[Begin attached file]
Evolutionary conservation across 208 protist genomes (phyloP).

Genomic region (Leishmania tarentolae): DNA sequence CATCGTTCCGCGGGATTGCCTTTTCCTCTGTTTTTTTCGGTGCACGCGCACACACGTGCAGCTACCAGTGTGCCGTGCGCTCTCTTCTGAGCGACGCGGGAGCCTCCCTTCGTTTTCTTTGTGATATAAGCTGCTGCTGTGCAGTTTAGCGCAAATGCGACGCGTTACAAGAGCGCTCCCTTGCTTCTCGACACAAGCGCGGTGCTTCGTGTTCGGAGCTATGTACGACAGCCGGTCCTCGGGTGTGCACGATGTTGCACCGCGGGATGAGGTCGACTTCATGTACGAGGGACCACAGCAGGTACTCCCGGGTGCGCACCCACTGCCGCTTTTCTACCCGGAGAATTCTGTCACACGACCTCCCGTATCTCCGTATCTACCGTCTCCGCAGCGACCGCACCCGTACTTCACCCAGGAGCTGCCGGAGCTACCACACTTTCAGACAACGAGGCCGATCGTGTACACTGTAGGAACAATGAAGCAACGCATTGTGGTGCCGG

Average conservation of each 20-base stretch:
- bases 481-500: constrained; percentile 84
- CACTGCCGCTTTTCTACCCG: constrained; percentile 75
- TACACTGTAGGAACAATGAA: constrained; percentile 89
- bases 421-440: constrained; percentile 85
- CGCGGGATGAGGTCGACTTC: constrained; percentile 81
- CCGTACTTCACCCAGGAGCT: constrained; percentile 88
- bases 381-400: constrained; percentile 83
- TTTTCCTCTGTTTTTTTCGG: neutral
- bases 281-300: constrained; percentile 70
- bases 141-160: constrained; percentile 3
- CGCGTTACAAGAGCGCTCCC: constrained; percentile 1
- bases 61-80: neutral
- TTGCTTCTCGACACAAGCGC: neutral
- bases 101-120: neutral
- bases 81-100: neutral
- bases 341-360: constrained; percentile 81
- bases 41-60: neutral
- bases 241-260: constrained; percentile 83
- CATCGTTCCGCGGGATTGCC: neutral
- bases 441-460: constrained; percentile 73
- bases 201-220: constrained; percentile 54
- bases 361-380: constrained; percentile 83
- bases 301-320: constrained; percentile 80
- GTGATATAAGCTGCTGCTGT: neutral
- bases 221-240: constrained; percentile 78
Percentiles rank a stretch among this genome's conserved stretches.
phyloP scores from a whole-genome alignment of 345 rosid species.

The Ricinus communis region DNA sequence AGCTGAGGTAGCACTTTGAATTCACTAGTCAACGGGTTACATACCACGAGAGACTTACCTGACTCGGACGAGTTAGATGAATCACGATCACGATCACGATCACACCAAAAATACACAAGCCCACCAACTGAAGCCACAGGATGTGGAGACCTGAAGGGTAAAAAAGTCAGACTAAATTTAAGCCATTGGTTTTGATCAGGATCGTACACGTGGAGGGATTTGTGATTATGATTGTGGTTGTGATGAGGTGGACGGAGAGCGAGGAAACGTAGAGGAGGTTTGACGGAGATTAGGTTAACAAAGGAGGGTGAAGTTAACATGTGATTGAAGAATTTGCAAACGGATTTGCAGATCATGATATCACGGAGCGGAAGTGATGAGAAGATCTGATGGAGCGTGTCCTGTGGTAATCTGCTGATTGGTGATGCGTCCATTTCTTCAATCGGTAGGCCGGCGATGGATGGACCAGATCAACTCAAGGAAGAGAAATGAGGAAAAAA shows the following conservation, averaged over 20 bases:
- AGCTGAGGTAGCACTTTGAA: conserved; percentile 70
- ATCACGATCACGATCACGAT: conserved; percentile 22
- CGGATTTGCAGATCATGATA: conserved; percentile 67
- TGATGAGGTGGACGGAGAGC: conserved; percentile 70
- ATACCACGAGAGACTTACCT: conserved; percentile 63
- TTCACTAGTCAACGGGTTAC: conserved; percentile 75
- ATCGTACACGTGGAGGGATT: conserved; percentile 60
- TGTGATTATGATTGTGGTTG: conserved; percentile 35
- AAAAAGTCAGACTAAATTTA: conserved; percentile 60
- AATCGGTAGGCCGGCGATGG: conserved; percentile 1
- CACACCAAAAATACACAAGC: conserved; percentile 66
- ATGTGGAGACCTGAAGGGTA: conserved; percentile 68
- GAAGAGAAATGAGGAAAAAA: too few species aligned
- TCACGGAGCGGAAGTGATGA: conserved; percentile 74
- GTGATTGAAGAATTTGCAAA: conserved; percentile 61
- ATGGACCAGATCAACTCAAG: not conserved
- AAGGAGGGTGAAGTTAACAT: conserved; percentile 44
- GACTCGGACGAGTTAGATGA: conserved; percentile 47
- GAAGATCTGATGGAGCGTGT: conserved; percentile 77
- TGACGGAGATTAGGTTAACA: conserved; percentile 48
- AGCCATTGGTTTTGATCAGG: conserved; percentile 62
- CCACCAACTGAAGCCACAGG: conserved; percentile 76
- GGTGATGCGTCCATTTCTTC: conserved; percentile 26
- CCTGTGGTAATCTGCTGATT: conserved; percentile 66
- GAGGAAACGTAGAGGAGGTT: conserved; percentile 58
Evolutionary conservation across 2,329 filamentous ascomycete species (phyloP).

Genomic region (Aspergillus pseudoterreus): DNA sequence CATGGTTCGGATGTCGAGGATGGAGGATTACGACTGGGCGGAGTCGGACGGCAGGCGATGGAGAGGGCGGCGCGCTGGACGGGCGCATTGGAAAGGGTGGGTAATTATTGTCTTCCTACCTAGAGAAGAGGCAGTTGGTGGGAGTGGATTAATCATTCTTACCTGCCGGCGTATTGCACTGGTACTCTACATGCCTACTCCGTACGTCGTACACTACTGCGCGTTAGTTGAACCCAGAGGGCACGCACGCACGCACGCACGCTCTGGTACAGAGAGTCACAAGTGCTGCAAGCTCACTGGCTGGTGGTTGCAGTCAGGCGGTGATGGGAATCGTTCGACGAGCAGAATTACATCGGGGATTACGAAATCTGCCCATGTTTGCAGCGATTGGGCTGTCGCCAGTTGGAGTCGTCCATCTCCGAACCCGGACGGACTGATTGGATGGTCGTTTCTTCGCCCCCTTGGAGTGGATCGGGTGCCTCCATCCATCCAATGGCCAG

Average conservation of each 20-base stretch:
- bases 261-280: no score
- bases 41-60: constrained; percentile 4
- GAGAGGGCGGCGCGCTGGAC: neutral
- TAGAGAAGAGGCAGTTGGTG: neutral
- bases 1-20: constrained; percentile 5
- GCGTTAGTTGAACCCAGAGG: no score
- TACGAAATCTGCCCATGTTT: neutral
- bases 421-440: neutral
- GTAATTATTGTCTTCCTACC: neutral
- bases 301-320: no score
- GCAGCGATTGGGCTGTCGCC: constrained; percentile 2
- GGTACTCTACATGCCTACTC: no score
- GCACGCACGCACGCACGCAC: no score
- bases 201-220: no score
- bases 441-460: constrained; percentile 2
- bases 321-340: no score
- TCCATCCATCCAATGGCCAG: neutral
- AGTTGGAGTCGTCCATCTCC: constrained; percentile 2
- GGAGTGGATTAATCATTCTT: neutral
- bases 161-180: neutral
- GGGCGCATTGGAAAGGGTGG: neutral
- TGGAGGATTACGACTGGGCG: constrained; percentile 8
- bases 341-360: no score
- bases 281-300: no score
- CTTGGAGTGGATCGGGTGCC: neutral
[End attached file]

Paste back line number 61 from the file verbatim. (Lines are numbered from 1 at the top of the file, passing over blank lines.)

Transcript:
- bases 41-60: constrained; percentile 4